“The increase in funding to the NLRB will impact millions of American workers,” said IAM International President Robert Martinez, Jr. “The increase in union elections and ULP complaints should be met with the resources needed for the NLRB to process them.”
The NLRB is an independent agency created by Congress in 1935 to administer and enforce the National Labor Relations Act (NLRA). The agency is tasked with protecting the rights of most private-sector employees who seek to join together, with or without a union, to improve their wages and working conditions, and is responsible for enforcing the law when it comes to collective bargaining and unfair labor practices, and safeguard workers right to organize.
IAM LOCAL 207 SHOWS MACHINIST STRENGTH, HALTS CRIPPLING RESTRICTIONS ON MAINE LOBSTERING: The Maine Lobstering Union (IAM Local 207) and the IAM Political and Legislative Department have won a provision that delays instituting regulations that would have destroyed Maine’s lobster industry. With the assistance of the Maine Congressional Delegation, Congress passed an omnibus appropriations bill that includes this provision.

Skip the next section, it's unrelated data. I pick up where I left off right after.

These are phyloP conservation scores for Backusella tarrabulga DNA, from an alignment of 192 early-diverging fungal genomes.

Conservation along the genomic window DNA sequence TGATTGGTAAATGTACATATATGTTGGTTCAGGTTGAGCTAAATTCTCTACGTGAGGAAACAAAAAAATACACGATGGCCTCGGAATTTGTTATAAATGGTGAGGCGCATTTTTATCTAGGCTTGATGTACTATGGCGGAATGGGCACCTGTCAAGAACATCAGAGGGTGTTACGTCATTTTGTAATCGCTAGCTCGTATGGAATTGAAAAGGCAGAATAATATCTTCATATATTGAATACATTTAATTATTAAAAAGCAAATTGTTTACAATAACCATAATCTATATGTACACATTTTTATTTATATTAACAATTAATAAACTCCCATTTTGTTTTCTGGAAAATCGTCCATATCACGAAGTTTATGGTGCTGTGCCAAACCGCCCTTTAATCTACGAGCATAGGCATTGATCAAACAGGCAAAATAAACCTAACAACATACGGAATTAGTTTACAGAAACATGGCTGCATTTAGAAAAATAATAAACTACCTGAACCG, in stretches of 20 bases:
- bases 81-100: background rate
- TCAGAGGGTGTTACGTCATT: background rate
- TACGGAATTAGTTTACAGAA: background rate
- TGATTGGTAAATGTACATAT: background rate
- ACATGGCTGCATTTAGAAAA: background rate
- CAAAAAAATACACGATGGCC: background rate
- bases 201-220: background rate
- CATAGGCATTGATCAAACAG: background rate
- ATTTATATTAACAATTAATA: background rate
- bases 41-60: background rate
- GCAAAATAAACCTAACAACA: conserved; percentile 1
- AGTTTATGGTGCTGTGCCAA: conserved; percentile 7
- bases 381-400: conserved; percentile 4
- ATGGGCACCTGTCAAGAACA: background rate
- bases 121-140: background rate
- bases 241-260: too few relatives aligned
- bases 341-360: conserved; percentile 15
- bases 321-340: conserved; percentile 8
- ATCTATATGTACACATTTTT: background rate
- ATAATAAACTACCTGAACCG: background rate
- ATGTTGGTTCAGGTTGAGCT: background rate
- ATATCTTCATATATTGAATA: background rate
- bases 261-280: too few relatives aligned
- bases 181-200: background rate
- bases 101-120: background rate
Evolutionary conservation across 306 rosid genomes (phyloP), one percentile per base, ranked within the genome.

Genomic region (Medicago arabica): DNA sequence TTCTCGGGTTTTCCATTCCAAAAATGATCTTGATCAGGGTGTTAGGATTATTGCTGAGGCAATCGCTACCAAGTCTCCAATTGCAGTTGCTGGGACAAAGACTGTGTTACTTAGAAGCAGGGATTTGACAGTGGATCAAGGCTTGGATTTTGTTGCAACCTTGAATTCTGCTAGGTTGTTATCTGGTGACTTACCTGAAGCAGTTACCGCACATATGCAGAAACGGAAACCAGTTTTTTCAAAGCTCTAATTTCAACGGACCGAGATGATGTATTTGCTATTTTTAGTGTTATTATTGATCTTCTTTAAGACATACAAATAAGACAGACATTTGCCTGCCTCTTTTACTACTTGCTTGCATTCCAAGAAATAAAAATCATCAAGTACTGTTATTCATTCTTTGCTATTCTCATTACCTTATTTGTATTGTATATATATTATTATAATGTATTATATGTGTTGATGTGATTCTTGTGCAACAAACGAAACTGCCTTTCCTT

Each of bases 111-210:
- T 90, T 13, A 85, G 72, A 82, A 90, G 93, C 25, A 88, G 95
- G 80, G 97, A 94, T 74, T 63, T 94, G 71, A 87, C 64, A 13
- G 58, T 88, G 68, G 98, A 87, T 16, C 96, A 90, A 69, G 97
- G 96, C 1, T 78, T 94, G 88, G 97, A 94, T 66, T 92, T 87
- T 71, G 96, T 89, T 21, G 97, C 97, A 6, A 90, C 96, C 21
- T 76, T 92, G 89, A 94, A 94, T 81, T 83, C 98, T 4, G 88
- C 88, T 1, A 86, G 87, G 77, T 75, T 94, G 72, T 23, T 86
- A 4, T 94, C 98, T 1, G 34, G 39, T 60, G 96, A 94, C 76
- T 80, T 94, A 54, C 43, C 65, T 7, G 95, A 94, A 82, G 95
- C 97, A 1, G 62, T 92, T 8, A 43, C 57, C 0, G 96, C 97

The IAM and its allies have long shown that lobstering practices in the Gulf of Maine are not harming right whales and that proposed regulations unfairly target the Maine lobstering industry.
“IAM Local 207 members and the entire Maine lobstering industry have shown again that when we stand together, we win critical victories for our state, community and livelihoods,” said IAM Eastern Territory General Vice President David Sullivan. “We’re so thankful for the IAM Political and Legislative Department—specifically Assistant Director Loren Almeroth and Local 207 Political Director, Virginia Olson, for their diligence in this effort—the Maine congressional delegation and all of our allies in this fight.”
The provision protects the lobster industry by delaying NMFS’s newly recommended regulations for six years, until enough data is collected to determine what the appropriate regulations should be for the Gulf of Maine and if the existing regulations prove sufficient.
“Maine’s lobstermen and women have long demonstrated their commitment to maintaining and protecting a sustainable fishery in the Gulf of Maine,” said the Maine delegation.
“They have invested in countless precautionary measures to protect right whales, including removing more than 30,000 miles of line from the water and switching to weaker rope to prevent whales from being entangled. And the fact is— there has never been a right whale death attributed to Maine lobster gear. We know the right whale population can be protected along with a thriving fishery because Maine lobstermen are already doing it.”